Promoting the Open Journal of Astrophysics

The talk I gave at the meeting I attended last week to celebrate the retirement 60th Birthday of Alan Heavens was about the Open Journal of Astrophysics project. Here are the slides:

I decided a while ago that whenever I get the opportunity at conferences or other meetings I will talk about the Open Journal of Astrophysics (OJA for short) , mainly to encourage more submissions but also to raise OJA’s profile so people aren’t tempted to dismiss review invitations as spam from predatory journals.  At the moment, refereeing is the rate-limiting step in the publication process, at least part of the reason being that people don’t really know what we’re about and perhaps assume that it’s not a bona fide operation.

The talk I gave on Friday generated a fair amount of discussion, and was hopefully a small step along the way to establishing OJA as a mainstream journal and perhaps even the default choice for papers on astrophysics. Emma Chapman posted a tweet about my talk (including a picture of me in action) which got quite a lot of attention on Twitter:


I’ll just add that you can read more about the extent of the profiteering going on here.


Finally, and perhaps most importantly, let me mention I have some money (in a grant courtesy of the Gordon & Betty Moore Foundation) to help promote this project, and I can legitimately spend it on travel to give talks etc.. If anyone would like a talk about this project, please feel free to contact me!


8 Responses to “Promoting the Open Journal of Astrophysics”

  1. “The talk I gave on Friday generated a fair amount of discussion”

    Good, bad, or ugly?

    • telescoper Says:

      It was predominantly enthusiastic, I’d say, with a few requests for clarification about various details. Some of the early career researchers I chatted to were (not unreasonably) concerned about whether a publication in OJA would be treated as a `proper’ publication on their CV. The answer to that is that it definitely should be…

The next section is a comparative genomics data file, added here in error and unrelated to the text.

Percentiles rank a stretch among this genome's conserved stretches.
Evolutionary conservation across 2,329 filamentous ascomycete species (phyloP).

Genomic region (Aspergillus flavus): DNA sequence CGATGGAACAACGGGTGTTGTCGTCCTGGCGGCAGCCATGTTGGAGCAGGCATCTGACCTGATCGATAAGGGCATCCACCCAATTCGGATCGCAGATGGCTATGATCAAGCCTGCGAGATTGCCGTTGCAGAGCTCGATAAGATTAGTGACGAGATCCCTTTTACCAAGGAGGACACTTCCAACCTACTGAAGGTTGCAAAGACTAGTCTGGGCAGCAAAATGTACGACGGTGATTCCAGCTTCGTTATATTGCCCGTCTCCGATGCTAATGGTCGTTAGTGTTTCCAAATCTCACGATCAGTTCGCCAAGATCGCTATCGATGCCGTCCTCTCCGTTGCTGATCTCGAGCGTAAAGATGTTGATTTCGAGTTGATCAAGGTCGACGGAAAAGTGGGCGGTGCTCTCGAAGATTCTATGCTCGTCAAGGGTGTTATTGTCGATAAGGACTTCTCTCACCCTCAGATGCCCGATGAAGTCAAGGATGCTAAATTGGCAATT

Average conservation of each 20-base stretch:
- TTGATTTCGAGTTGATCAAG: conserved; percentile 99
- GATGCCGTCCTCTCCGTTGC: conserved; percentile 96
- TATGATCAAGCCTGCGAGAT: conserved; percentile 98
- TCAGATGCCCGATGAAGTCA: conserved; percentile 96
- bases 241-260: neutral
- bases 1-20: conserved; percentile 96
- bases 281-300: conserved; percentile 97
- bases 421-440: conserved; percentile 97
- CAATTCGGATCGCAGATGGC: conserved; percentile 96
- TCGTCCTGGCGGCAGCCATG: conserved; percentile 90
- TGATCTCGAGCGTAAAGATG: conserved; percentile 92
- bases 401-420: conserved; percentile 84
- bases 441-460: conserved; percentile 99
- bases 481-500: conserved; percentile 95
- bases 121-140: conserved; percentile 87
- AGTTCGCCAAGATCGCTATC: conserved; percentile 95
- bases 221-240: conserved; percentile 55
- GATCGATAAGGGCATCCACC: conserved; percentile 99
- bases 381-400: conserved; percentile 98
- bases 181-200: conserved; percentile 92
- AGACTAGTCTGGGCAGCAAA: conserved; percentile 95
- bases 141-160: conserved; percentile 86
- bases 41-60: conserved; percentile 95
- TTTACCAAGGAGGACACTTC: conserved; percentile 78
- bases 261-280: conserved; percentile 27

• Not just early-career researchers, but anyone hoping to improve their position. This is definitely a valid concern, but it is difficult to say how valid. Some employers (or those calling the shots) will definitely look for just the major, well known journals, and additional publications elsewhere might even be counted negatively, even in the OJA. On the other hand, some just count, even if one has published in extremely low-quality journals. Frankly, one shouldn’t want to work at either place, but beggars can’t be choosers.

        It seems that the only way forward is for several high-profile people to publish in the OJA. However, it is often these who aren’t aware of the problem.

        Another idea might be a public commitment, a pledge people could sign, something like “To the extent that the number of publications play a role in hiring, we consider only those in high-quality journals, such as MNRAS, ApJ, OJA, A&, etc.”

  2. Anton Garrett Says:

    Give a talk at IOP HQ?

    Are the figures showing that academic publishing is larger than the recorded music industry exclusively for journal and conference publishing, or do they include textbooks?

    All power to OJA and the like…

    • My guess is that textbook revenue is negligible in comparison. Apart from a few bestsellers, most barely break even.

    • telescoper Says:

      My understanding is that the figure includes journals, research monographs, conference proceedings and the like but not textbooks – the latter are generally not so lucrative and not always published by the same companies.

  3. “raise OJA’s profile so people aren’t tempted to dismiss review invitations as spam from predatory journals”

    And there are many of these. My view is that anyone who publishes in one should be barred from academia forever. Anyone not realizing that a journal is predatory is ipso facto incompetent anyway.

    Fortunately, a major “publisher” has been stung.

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